Farmer Boy

Farmer Boy

Laura Ingalls Wilder Garth Williams / Oct 22, 2020

Farmer Boy While Laura Ingalls grows up on the western prairie a boy named Almanzo Wilder is living on a farm in New York State Here Almanzo and his brother and sisters help with the summer planting and fall ha

  • Title: Farmer Boy
  • Author: Laura Ingalls Wilder Garth Williams
  • ISBN: 9780060264215
  • Page: 407
  • Format: Hardcover
  • While Laura Ingalls grows up on the western prairie, a boy named Almanzo Wilder is living on a farm in New York State Here Almanzo and his brother and sisters help with the summer planting and fall harvest In winter there is wood to be chopped and great slabs of ice to be cut from the river and stored Time for fun comes when the jolly tin peddler visits, or best of all,While Laura Ingalls grows up on the western prairie, a boy named Almanzo Wilder is living on a farm in New York State Here Almanzo and his brother and sisters help with the summer planting and fall harvest In winter there is wood to be chopped and great slabs of ice to be cut from the river and stored Time for fun comes when the jolly tin peddler visits, or best of all, when the country fair comes to town.

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      407 Laura Ingalls Wilder Garth Williams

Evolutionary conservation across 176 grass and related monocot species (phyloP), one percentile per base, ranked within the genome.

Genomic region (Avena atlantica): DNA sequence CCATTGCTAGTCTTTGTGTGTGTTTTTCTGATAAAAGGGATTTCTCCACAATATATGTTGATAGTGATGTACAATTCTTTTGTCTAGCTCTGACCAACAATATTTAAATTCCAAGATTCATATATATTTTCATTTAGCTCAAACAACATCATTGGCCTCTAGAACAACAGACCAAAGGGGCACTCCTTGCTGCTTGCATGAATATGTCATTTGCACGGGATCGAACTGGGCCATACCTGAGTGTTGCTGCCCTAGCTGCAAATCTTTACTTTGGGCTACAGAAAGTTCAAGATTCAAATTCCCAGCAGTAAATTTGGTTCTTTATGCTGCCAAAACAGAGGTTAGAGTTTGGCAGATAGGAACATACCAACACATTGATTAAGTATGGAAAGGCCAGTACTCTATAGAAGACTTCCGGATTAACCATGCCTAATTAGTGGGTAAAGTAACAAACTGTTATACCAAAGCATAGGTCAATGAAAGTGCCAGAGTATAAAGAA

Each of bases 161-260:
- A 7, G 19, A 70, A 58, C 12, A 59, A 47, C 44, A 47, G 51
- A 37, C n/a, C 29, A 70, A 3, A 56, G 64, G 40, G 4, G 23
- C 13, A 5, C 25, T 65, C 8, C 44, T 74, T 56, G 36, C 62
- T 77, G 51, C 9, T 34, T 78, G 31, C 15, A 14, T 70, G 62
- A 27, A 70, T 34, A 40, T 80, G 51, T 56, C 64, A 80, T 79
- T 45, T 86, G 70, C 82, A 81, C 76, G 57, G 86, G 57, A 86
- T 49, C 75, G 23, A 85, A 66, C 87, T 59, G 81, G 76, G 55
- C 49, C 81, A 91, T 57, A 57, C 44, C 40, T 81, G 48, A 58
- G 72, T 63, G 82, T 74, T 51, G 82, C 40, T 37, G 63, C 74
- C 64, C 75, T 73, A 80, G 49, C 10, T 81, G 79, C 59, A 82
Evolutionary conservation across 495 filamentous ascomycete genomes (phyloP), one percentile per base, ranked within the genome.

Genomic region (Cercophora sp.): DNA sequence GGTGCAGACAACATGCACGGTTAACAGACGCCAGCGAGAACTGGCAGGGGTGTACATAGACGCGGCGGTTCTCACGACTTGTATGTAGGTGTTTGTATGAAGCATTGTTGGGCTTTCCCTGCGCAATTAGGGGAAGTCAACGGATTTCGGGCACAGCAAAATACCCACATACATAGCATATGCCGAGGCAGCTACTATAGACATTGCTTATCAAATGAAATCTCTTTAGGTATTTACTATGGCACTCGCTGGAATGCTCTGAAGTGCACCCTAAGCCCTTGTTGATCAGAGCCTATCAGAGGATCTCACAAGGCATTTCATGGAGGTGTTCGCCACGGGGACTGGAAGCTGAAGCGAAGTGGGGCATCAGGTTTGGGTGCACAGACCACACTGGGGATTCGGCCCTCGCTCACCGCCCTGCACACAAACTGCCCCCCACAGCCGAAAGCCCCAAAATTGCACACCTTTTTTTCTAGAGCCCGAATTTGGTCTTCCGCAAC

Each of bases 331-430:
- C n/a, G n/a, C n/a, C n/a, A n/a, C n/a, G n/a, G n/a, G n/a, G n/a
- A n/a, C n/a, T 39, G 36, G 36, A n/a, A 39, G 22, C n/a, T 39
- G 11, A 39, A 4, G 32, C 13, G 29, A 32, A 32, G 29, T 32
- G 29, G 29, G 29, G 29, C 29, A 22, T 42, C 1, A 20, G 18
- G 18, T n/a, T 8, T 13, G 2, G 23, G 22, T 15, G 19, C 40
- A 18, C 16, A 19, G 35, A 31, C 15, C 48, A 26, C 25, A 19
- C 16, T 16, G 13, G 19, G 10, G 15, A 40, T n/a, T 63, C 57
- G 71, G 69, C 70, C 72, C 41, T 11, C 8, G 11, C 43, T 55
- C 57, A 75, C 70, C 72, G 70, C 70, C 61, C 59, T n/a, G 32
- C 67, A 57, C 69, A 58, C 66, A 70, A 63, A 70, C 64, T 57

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      Posted by:Laura Ingalls Wilder Garth Williams
      Published :2020-07-11T12:55:19+00:00

    About "Laura Ingalls Wilder Garth Williams"

      • Laura Ingalls Wilder Garth Williams

        Ingalls wrote a series of historical fiction books for children based on her childhood growing up in a pioneer family She also wrote a regular newspaper column and kept a diary as an adult moving from South Dakota to Missouri, the latter of which has been published as a book.


    1. My annual re-read, this time with Heidi! :)My favorite of the Little House books from start to finish, but especially the chapter where Ma and Pa go away for a week and the house falls into disarray as the children eat cake, slice watermelon, blacken the parlor wall, and most importantly, use up all the sugar making ice cream. Still no other author has ever captured the life of pioneers in quite this way, and the good eats will make your mouth water!

    2. Are you hungry yet?Much of Laura's childhood was spent in near-starvation. They always had something to eat but it was never enough. Thus when Laura wrote about Almanzo (her future husband)'s childhood, she focused on the most idyllic parts and what she wanted for her own childhood and her child - which was a full stomach and stable home. Almanzo simply ate. He ate ham and chicken and turkey, and dressing and cranberry jelly; he ate potatoes and gravy, succotash, baked beans and boiled beans and [...]

    3. I loved all the Laura Ingalls Wilder books, in particular "Little House in the Big Woods", "Little Town on the Prairie" and "These Happy Golden Years". They are books I can read and savor over and over again. But I just need to give a shout out to my absolute favorite Laura Ingalls Wilder book, and that is "Farmer Boy"--to me, Farmer Boy is the under-appreciated middle child of the Laura Ingalls collection. People forget about it just because it doesn't start with "Little" or end with "Prairie". [...]